The Future is DAML

Posted on February 24, 2020

By Natalie Lord

DAML, the open-source language for smart contracts has revitalised the smart contract space that enables peers to transact in an environment of trust. It uses a language that allows developers to reduce the amount of time spent dealing with the fundamentals of encryption and blockchain and facilitates the creation of smart contract for distributed business workflows. In short, it offers developers the ability to focus their time on programming solutions for business processes instead of on more mundane technical tasks.

Like other languages which programmers use to write smart contracts, DAML enables peers to make and honour agreements. Notably, the language describes the process of formation of a contract, the key parties in the agreement, and the parties with delegated rights to the contract. Besides defining the formation process of a contract, the language takes care of the encoding of ideas like contracts, rights, parties, authorisation and obligations. This means that the developer only has to deal with the logic of their business. Technical aspects like hashing, cryptography and consensus protocols no longer need to be considered and are handled by the runtime.  

We’ve looked at various aspects of the technology over the past couple of weeks and end our series today by looking at why DAML considered blockchain as a solution in the first place and how the pieces came together to complete the puzzle.

Shaul Kfir, the man behind DAML, says they opted for blockchain because his background is in cryptography and cryptocurrency and he wanted to show others how blockchain could make things better. Kfir said he thought: “OK, maybe blockchain actually does make sense here, given that a smart contract language could really help these people roll out something faster.” DAML’s intention is to accelerate the pace of innovation in these industries by building a powerful abstraction, along with a powerful set of developer tools, he says.

Kfir ended up joining forces with a Zurich-based company called Elevance, which was made up of programming-language experts, formal-methods experts and ex-quants who had been working on the very same data-modeling problem Kfir and his team had been puzzling over. They had come to realize their approach was one that would work particularly well on a distributed ledger. The two companies combined their distributed ledger and data-modeling work to great success.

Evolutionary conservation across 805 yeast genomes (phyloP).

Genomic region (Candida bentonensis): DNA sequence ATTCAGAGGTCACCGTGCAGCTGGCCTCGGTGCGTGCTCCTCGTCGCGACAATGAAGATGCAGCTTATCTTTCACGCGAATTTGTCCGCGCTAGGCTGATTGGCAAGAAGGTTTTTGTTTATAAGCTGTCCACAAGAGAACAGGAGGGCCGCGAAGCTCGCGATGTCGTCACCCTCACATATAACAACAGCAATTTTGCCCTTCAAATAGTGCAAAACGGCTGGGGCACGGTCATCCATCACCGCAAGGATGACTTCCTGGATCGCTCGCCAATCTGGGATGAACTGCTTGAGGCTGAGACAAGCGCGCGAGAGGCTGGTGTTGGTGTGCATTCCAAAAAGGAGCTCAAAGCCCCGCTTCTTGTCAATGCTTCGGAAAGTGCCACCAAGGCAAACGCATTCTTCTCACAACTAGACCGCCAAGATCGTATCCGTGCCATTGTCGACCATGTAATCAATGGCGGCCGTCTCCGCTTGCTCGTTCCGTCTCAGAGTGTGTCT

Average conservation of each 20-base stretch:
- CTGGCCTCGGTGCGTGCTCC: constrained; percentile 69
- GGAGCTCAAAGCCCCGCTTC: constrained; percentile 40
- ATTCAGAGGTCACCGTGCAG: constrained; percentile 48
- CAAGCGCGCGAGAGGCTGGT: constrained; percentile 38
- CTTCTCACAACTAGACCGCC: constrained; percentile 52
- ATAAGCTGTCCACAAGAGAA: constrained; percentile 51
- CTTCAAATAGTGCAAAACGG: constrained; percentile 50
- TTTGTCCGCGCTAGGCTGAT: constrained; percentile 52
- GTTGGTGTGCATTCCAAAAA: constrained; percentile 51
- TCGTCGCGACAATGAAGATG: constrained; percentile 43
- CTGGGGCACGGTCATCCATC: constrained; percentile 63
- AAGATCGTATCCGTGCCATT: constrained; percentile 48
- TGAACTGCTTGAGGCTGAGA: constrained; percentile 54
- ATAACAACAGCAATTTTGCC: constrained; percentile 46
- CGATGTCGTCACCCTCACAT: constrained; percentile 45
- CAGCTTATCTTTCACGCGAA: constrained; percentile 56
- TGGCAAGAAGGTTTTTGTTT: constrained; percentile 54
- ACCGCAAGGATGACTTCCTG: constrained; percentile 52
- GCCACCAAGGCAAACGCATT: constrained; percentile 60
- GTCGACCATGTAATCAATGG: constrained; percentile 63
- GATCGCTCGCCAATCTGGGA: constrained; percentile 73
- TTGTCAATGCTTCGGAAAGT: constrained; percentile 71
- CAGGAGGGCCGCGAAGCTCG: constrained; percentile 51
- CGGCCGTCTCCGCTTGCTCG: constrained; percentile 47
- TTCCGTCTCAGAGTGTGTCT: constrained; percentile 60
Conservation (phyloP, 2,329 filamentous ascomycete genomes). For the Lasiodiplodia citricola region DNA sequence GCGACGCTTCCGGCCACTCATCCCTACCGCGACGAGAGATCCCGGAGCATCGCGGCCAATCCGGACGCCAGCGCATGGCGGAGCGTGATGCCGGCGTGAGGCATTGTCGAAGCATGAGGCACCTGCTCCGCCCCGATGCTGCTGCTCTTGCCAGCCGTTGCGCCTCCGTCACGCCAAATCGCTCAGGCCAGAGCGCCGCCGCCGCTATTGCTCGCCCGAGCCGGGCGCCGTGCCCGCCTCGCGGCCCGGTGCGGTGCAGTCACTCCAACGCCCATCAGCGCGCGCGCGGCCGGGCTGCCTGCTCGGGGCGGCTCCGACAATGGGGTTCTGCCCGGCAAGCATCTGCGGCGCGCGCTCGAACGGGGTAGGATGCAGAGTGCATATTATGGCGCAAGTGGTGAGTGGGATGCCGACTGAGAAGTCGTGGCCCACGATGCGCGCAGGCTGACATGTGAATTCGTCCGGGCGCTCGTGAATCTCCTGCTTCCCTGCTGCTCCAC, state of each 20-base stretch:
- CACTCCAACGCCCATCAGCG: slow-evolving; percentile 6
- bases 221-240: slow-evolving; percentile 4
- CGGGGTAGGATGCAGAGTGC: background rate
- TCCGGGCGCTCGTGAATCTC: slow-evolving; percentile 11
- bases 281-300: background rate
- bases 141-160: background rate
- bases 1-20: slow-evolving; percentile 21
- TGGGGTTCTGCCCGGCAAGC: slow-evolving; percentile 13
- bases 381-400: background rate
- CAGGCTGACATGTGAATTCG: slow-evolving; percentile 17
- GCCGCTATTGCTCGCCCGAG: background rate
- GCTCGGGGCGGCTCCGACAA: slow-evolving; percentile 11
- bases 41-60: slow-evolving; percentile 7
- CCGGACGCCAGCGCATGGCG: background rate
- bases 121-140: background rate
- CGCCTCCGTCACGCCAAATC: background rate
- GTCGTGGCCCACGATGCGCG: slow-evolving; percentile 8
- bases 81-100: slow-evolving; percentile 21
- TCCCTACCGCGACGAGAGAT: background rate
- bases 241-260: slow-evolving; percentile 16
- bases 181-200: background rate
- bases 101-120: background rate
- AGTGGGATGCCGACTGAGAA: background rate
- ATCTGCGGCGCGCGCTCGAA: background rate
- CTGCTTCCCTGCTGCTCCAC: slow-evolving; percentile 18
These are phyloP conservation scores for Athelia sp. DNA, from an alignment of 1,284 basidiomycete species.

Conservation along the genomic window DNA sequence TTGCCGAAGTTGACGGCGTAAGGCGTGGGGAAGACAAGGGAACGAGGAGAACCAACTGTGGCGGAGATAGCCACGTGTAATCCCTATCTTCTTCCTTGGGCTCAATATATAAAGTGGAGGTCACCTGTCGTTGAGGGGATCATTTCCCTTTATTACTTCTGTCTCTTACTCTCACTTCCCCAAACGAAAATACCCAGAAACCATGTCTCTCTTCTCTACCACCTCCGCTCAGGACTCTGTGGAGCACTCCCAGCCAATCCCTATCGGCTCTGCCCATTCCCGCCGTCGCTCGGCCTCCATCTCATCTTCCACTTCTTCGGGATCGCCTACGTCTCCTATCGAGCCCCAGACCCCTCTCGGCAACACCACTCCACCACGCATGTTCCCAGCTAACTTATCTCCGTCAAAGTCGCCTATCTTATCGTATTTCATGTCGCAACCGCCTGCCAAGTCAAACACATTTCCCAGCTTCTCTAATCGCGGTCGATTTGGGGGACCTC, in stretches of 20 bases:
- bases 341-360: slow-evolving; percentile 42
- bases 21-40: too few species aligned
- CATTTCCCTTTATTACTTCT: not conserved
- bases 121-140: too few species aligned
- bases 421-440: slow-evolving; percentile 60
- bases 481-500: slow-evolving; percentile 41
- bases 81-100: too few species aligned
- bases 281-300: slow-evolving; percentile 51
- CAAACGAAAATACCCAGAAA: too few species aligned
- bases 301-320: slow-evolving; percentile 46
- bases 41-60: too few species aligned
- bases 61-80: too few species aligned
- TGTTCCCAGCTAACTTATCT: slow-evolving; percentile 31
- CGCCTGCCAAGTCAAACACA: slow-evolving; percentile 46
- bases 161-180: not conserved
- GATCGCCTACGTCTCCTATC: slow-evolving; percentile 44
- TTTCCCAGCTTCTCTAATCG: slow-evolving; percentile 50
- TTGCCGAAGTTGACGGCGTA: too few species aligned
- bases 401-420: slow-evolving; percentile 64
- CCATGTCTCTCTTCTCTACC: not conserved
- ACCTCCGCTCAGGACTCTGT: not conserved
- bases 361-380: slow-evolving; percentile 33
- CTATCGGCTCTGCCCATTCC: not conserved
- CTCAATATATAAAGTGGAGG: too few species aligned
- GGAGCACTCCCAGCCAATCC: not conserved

Looking forward, Kfir says he hopes DAML will open up innovation throughout the industry. “I think we’ll see the same kind of Cambrian explosion we witnessed in the web world once we started using mutualized infrastructure in public clouds and frameworks,” he says. “An example I often cite is that I had absolutely no knowledge of web development when I started a Bitcoin brokerage in Israel some years ago, since I was very much a low-level assembler and crypto kind of guy at the time. But then it took only three weeks for me to learn enough Ruby on Rails and Heroku to push out the first version of a management system for that brokerage. And that’s because I had to think only about the models, the views, and the controllers – which is to say only the business processes. The hardest part, of course, had to do with building a secure wallet, but that was my expertise.”

He says that if we look at all the networks of financial institutions that currently have mutualized workflows, there aren’t any frameworks, abstraction layers, or mutualization of infrastructure. “There’s nothing that people with good ideas can use to rapidly roll out new systems and then iterate on them or upgrade them. That means if someone comes up with financial innovations that might be used, for example, in the health-care domain to reduce payment counterparty risk, there’s just no easy way right now to deploy that.”

DAML opens the door for people to be able to propose new products and deploy them as smart contracts. The impact of that could prove especially significant in some of the large industries that so far have been slow to adopt innovations. “I think the potential there could be huge,” Kfir says. And with the DAML puzzle complete, all that remains to measure is its level of implementation and success.

 

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